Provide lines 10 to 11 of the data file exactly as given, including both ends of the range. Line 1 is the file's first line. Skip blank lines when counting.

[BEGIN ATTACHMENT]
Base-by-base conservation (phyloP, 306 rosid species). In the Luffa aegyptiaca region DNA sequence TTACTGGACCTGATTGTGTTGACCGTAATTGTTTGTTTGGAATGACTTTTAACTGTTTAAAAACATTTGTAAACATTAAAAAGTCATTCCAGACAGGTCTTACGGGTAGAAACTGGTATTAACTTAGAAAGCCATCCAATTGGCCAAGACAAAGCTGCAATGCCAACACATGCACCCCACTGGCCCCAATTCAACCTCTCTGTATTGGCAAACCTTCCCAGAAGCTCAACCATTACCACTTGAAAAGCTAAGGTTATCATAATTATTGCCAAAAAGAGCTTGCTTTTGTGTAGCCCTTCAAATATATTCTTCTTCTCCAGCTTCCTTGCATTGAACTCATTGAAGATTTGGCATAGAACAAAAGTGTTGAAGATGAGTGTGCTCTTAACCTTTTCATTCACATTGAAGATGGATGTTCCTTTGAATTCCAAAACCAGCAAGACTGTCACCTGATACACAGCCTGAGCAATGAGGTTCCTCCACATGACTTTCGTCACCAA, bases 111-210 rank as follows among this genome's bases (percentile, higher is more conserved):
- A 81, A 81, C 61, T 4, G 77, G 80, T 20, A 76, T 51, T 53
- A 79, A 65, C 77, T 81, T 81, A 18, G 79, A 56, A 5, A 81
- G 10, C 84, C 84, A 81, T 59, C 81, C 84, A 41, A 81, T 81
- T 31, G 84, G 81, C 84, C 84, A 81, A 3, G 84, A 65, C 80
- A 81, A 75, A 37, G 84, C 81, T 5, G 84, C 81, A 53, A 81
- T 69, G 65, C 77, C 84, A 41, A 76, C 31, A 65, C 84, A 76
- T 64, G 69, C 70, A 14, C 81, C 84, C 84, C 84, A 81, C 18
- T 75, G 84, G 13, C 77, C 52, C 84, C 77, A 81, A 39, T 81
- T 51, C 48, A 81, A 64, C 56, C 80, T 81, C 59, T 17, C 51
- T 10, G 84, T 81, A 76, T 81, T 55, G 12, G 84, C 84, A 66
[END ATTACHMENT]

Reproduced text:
- T 51, C 48, A 81, A 64, C 56, C 80, T 81, C 59, T 17, C 51
- T 10, G 84, T 81, A 76, T 81, T 55, G 12, G 84, C 84, A 66